Anti-communism : Early Anti-Reds Crusade
On November 18, 1918, Kolchak overthrow the somewhat democratic regime at Omsk; The allied intervened in behalf of Admiral Kolchak six months afzetr the armictice six months after any . This Allied intervention was done to a country which no one of the four nations(Britian, france, Japan and America) was at war. Tit constituted an official open and avowed attack on the Soviet government of Moscow Allied support to Kolchak constituted an intervention in a civil war a subsidy of one side against the other. In support of the Allied attempt to, defeat and destroy the Bolshevik government THE British Government gave Kolchak seventy-nine shiploads of supplies arms and equipment for 100 000 men but this army while advancing toward Moscow had been defeated and driven back thousands of miles along the Siberian railway in one of the most disastrous retreats of all time. The red Army captured Kolchak and shot him at Irkutsk. Lloyd George declared in the House of Commons Kolcjak’s effort to suppress the Reds had been aided by the presence of British, French American and Japanese troops east of Lake Baikal based on Vladivostok. The decision of the Allied to send troops to Vladivostok was made in July 1918 On July 2 the Allied Supreme War Council decided for intervention and on the 17th Washington notified the Allies that the United States would join the japanese in landing troops at Vladivostok the American troops remained in Siberia from mid—1918 to early 1920 But the Japanese stayed two years longer. In south Russia the intervention of France was still inglorious when the government sent 140 000 men to the Odessa region and the Crimea On April 4, 1919 General Denikine was informed that the French would control everything in their zone of occupation including “operations against the Bolsheviks. British intervention in South Russia was concentrated in the Caucasus provinces of Turkestan Georgia and Azerbaijan Denikine was forbidden to undertake any operations in the oil regions thus taken under British control. The British clung to Batum until July 1920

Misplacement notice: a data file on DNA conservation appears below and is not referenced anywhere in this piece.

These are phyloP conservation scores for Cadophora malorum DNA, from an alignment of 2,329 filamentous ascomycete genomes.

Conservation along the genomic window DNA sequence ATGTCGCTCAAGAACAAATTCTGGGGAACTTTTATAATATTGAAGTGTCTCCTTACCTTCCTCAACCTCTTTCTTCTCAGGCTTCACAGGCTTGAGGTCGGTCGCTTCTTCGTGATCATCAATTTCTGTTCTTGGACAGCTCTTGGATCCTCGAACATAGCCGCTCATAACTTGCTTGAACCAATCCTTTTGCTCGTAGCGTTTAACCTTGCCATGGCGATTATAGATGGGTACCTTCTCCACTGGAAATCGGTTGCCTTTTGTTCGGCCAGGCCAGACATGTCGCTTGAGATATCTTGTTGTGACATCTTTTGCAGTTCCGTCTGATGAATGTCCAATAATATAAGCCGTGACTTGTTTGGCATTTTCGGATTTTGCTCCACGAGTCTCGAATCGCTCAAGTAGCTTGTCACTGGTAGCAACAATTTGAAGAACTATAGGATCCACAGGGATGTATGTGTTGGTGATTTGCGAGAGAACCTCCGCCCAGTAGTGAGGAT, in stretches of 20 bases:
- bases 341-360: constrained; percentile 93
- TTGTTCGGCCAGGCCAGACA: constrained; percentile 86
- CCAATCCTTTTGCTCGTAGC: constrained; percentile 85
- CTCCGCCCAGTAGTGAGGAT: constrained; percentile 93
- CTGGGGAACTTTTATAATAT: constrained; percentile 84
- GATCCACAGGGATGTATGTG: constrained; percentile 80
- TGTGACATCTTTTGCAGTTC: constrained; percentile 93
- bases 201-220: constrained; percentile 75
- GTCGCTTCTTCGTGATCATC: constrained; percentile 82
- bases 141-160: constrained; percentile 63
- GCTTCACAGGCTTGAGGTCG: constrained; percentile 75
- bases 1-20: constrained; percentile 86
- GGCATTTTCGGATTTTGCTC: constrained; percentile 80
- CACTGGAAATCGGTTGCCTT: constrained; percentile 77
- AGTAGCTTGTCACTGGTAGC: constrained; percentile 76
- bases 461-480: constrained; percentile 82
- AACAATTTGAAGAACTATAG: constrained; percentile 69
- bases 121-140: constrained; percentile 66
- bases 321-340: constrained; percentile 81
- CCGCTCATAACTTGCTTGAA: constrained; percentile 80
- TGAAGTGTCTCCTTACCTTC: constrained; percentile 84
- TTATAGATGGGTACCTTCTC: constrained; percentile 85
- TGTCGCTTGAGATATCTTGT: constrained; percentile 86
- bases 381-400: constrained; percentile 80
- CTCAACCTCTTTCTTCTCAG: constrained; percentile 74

In December 1918 the British and French Governments made a special agreement dividing European Russia into two zones of occupation and influence the British zone including the Cossack regions the Caucasus Armenia Georgia and Kurdistan; the French zone comprised the Ukraine, Crimea and east to the Don river in this area the French made agreements with the White leaders giving them “control of Russian railways for fifty years and of economic and military policy for five years”
After the overthrow of Tsarist regime in Russia, there were some 45 000 to Czech deserters in western from the Austrian armies who had been fighting with the Russians. these men were organized by Thomas A Mazaryck for return to the Western front. In western Siberia suspicion developed between the Soviets and the Czechs. Trotsky ordered all the Czechs to be disarmed on pain of being shot on sight. While their National Council ordered them to comply they defied the authority of the Soviets and very soon controlled much of the Ural region and nearly all of the trans-Siberian railroad; British, French and American agents encouraged them and under their protection two anti-Soviet governments were set up. The seizure of effective power in Siberia by the Czechs was received with great satisfaction in Allied governmental circles the Czechs could be used to prevent the return of hundreds of thousands of prisoners of war to the central Powers in the wake of this gain it soon became apparent that the Soviet-Czech clash supplied the one element necessary for an international war against the reds with the hope of military success with such a vast area apparently torn from Soviet hands, it seemed feasible to the Allies to arm white forces for assaults on the central red area.
The Polish Invasion
After the Czechs invasion followed the Polish Invasion immediately after the defeat of Denikin’s greta advance toward Moscow the Red Army was confronted with a major war with Poland from December 22, 1919, to February 4, 1920, the Soviet government addressed three separate appeals for peace negotiations to Poland.